Fire Ecology, 2013
Volume 9, Issue 2
Creating Hotter Fires in the Sonoran Desert: Buffelgrass Produces Copious Fuels and High Fire Temperatures
Authors: Christopher J. McDonald and Guy R. McPherson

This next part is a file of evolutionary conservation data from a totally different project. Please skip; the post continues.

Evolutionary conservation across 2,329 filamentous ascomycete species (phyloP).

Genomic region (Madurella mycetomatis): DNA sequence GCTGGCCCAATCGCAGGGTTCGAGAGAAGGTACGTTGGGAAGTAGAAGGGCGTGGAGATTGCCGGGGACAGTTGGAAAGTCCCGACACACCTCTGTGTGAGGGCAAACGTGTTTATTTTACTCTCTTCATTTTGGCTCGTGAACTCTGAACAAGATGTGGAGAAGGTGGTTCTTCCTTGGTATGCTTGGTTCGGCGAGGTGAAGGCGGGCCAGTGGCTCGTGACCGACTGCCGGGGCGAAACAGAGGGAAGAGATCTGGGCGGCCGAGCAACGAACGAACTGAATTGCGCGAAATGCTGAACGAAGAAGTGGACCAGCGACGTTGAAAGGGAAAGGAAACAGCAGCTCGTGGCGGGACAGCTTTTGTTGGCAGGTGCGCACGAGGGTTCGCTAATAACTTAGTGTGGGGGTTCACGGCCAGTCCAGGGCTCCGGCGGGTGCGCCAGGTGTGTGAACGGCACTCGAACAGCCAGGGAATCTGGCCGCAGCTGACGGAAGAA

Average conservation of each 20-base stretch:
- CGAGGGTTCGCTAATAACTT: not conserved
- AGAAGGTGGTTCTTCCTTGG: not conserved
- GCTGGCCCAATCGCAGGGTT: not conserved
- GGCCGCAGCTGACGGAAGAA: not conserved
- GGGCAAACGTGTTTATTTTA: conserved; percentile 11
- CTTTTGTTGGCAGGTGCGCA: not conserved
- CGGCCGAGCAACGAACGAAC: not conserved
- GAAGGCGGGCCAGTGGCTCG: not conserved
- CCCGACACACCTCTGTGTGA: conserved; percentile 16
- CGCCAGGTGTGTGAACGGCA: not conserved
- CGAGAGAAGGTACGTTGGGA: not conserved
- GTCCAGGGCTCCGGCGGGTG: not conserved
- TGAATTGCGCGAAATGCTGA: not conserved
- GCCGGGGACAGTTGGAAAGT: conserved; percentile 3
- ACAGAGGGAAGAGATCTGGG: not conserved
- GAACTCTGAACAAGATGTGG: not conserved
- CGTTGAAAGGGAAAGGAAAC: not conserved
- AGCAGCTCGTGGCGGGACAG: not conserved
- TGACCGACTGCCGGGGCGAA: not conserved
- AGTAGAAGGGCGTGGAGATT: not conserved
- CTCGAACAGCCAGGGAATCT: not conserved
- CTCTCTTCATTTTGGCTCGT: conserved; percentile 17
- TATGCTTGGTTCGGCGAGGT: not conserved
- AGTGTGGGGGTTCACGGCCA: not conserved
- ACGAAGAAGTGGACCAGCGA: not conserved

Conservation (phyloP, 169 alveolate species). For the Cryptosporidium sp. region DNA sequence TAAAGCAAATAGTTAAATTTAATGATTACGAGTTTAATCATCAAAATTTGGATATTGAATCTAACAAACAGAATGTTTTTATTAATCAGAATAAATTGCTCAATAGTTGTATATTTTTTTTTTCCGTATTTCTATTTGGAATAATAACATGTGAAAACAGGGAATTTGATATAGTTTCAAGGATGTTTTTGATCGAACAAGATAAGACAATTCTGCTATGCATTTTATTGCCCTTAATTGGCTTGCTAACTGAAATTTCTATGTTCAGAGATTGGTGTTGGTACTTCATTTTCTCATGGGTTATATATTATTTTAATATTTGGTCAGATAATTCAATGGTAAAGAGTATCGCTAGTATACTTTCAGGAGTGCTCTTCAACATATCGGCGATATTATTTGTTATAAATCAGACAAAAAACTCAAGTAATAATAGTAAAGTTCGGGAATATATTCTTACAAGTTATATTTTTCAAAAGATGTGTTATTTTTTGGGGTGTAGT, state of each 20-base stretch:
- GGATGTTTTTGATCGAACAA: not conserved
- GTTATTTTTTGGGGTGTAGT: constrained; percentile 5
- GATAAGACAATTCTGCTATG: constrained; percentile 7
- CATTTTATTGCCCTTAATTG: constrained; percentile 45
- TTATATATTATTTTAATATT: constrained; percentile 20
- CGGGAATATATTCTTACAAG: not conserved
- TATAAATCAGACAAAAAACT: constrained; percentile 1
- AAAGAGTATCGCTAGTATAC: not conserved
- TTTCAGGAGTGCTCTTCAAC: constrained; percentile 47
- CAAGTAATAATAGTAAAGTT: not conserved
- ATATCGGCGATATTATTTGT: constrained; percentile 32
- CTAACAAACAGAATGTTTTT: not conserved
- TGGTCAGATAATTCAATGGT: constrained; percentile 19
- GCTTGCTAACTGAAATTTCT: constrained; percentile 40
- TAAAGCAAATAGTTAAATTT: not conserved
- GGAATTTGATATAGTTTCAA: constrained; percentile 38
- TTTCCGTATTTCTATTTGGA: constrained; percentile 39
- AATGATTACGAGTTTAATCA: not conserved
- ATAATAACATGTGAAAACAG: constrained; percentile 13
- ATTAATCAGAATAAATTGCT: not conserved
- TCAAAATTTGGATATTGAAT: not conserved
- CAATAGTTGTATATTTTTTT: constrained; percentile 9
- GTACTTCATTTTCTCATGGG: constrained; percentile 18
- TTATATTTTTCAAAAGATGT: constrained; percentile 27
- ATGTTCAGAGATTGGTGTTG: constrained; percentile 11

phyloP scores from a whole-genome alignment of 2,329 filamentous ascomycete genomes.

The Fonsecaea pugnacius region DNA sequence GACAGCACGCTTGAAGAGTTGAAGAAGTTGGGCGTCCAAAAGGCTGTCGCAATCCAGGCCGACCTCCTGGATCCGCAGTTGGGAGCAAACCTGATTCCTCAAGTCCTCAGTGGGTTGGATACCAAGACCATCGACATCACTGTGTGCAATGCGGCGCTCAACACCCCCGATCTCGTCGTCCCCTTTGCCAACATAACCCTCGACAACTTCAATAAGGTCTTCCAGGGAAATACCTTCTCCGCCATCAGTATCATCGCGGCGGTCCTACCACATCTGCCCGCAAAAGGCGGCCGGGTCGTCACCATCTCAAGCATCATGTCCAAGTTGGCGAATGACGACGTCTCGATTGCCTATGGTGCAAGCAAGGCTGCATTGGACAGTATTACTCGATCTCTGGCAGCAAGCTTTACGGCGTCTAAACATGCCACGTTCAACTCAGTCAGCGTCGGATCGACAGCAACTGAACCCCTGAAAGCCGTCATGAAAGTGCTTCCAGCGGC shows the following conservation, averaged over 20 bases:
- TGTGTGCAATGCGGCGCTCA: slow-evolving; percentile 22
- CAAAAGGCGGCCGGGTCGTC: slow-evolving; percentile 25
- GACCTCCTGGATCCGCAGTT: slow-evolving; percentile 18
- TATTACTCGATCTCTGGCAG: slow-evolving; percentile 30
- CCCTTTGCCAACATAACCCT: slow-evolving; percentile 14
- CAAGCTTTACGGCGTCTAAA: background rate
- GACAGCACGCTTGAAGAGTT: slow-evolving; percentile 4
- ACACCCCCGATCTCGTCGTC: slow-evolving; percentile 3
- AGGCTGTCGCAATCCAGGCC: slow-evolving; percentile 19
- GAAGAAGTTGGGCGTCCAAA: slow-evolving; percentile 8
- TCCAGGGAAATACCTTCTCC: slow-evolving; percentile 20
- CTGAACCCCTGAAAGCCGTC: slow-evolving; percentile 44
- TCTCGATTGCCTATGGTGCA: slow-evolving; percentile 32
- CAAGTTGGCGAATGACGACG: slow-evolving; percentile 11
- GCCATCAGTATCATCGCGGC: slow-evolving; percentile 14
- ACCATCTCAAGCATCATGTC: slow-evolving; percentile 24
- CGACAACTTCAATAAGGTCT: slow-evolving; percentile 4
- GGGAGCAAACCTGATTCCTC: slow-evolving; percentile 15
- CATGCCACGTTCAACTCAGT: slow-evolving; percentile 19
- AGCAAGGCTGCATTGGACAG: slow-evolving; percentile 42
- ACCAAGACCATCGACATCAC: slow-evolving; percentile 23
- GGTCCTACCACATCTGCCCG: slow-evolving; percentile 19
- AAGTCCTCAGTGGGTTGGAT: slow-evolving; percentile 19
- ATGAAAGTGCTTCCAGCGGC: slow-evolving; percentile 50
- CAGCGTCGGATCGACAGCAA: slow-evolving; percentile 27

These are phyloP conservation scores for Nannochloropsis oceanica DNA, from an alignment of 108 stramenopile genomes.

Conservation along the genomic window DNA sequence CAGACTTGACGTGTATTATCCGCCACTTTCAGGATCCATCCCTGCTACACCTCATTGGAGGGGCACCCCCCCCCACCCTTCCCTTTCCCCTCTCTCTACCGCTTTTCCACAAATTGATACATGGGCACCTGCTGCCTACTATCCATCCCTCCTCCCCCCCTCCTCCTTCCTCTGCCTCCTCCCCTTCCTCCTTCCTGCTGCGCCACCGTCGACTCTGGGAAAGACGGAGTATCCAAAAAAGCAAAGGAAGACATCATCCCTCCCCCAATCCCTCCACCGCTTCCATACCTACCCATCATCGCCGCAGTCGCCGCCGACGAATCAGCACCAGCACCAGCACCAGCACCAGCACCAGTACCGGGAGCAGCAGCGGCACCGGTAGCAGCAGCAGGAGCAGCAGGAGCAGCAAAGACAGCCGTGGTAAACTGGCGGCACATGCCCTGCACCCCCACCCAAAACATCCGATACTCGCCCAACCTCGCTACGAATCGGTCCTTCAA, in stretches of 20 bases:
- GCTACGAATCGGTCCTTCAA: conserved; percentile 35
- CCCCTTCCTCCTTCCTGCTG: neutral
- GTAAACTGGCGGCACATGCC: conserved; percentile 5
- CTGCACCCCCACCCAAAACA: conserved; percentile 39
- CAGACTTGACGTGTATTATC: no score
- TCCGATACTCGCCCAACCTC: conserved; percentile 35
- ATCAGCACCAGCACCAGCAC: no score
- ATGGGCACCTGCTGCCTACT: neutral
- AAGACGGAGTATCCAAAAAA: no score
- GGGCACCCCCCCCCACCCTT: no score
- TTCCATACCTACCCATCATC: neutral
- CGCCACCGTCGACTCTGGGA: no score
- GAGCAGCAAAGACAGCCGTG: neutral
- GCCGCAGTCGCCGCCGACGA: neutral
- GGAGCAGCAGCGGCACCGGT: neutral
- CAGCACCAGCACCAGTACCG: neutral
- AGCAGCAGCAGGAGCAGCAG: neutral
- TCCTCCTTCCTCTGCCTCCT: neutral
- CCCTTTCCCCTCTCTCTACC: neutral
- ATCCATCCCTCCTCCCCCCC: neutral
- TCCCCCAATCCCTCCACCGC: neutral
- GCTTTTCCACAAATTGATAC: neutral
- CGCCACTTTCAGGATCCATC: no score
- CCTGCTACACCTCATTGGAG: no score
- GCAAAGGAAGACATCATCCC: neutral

Buffelgrass (Pennisetum ciliare [L.] Link) can create a grass-fire cycle in many parts of the world because it is a highly competitive, fire-tolerant grass and can replace less fire-tolerant native plants. Fuel loads, loss of buffelgrass biomass after herbicide treatments, and allometric data of buffelgrass growth were measured across sites in southern Arizona, USA. Prescribed fires also were conducted in buffelgrass-dominated fields to measure fire temperatures and quantify relationships between temperature and fuel load. We directly recorded temperatures up to 871 °C and indirectly recorded temperatures of 900 °C. There was no relationship between fuel load and temperature, likely because increased fuel was insufficient to contribute to additional fire intensity beyond minimum fuel loads. Compared to previously described buffelgrass stands and across different desert ecosystems, buffelgrass fuel loads were higher than reported in most other studies, and inter-annual variation in buffelgrass biomassis much lower than that of other invasive grasses, including annual and perennial grasses. As a result, buffelgrass creates a more consistent year-to-year fire hazard than annual grasses. Managers have used herbicide to reduce buffelgrass biomass and we found that, after three years of decomposition, stands of dead buffelgrass were unlikely to support fire spread. Allometric relationships can provide an accurate estimate of buffelgrass biomass of individual plants, but not fuel loads. Buffelgrass produces nonnative grasslands at relatively low elevations of the Sonoran Desert, with more biomass than comparable grasslands in more mesic environments.